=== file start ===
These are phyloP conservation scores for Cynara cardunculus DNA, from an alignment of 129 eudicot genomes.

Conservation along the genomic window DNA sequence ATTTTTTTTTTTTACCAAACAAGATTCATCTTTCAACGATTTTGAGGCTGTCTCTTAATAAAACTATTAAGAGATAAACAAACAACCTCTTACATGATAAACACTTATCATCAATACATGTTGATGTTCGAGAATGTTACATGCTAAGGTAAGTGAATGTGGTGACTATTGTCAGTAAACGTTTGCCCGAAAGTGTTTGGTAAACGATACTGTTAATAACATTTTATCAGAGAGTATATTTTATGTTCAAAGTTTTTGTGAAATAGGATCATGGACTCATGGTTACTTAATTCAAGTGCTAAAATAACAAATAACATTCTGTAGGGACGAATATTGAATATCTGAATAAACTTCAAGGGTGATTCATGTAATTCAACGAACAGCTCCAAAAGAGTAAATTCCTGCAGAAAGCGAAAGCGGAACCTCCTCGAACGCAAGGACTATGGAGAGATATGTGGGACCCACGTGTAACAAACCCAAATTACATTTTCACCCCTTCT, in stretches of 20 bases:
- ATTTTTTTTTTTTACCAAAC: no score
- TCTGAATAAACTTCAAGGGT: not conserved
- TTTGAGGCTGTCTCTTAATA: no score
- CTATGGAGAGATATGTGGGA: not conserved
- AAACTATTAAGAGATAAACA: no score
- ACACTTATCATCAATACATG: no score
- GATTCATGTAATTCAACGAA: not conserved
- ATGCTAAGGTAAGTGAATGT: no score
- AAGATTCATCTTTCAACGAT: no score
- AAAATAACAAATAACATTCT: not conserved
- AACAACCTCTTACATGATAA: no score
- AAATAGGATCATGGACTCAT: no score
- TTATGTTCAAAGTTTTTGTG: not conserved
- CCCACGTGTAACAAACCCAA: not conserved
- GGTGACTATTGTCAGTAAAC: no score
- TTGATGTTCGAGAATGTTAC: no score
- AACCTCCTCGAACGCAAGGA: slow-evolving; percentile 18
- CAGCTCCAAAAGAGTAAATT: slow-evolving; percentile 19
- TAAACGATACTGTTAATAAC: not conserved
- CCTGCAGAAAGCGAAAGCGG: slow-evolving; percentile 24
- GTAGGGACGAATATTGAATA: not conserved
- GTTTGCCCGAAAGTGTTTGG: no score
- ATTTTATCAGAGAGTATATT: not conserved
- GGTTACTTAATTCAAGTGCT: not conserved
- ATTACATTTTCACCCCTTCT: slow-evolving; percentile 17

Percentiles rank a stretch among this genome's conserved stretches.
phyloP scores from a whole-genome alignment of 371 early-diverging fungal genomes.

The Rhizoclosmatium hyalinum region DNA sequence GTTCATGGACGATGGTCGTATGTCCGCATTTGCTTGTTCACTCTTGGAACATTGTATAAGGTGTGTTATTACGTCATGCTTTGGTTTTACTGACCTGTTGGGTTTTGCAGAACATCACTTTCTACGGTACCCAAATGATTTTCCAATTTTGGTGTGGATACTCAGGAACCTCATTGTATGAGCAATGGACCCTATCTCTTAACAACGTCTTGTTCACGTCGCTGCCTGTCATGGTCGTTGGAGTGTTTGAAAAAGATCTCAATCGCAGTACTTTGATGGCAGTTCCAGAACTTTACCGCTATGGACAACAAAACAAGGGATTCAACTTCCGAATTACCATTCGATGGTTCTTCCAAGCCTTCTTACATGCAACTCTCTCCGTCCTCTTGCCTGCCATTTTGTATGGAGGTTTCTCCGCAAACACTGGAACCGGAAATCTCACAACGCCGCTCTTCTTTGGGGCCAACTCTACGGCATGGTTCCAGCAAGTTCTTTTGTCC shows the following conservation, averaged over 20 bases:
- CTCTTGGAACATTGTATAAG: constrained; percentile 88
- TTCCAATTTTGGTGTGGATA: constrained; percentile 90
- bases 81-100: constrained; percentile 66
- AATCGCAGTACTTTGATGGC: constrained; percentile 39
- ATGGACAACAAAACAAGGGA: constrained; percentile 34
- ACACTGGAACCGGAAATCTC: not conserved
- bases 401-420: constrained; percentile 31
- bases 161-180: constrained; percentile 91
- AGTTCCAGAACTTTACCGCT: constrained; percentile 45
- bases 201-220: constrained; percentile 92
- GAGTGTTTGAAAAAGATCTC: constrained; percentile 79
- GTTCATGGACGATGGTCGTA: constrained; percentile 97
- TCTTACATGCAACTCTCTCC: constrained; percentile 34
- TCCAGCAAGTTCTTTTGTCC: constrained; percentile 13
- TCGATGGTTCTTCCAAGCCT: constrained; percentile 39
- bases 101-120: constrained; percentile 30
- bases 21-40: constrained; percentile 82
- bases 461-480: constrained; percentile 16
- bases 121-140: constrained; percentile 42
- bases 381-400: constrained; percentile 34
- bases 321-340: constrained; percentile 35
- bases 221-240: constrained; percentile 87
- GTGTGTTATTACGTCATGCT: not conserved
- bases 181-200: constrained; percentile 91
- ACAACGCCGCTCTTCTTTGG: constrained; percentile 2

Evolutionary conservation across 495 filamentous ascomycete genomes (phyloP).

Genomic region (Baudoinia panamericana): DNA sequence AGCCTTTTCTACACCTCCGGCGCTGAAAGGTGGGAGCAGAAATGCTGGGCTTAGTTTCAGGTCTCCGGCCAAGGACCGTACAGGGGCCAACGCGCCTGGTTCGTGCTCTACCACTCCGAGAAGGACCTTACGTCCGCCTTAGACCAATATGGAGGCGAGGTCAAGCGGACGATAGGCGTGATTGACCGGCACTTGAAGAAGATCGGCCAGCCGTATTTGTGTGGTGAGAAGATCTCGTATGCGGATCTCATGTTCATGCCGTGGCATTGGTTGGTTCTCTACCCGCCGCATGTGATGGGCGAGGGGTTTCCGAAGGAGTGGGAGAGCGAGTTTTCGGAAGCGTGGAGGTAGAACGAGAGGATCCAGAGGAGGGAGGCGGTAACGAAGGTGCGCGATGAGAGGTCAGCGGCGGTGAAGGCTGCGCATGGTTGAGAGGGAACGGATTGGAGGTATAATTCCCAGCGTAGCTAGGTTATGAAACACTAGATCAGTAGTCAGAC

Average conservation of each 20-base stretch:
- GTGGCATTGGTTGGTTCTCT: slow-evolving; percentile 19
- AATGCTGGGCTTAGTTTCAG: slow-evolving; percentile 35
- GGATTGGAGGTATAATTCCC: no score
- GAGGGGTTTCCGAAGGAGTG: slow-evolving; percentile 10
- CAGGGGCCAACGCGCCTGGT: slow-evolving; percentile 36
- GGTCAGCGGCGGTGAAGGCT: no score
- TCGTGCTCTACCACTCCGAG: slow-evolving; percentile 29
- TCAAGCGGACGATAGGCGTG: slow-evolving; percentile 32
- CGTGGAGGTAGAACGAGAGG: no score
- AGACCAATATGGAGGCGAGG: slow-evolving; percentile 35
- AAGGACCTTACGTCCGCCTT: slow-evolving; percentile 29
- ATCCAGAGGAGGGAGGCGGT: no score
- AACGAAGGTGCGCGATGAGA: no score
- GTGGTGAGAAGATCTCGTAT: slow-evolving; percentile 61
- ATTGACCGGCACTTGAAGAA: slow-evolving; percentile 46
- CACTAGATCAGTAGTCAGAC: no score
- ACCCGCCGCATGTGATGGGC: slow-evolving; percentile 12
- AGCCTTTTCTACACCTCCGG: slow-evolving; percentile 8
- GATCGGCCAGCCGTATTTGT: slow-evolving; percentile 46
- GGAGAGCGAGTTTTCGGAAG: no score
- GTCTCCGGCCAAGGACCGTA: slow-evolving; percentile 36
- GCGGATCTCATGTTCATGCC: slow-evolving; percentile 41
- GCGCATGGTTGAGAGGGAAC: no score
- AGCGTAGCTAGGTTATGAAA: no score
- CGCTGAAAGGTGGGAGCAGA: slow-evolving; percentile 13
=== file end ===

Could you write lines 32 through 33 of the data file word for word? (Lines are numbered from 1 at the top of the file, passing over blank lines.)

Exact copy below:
- TTCCAATTTTGGTGTGGATA: constrained; percentile 90
- bases 81-100: constrained; percentile 66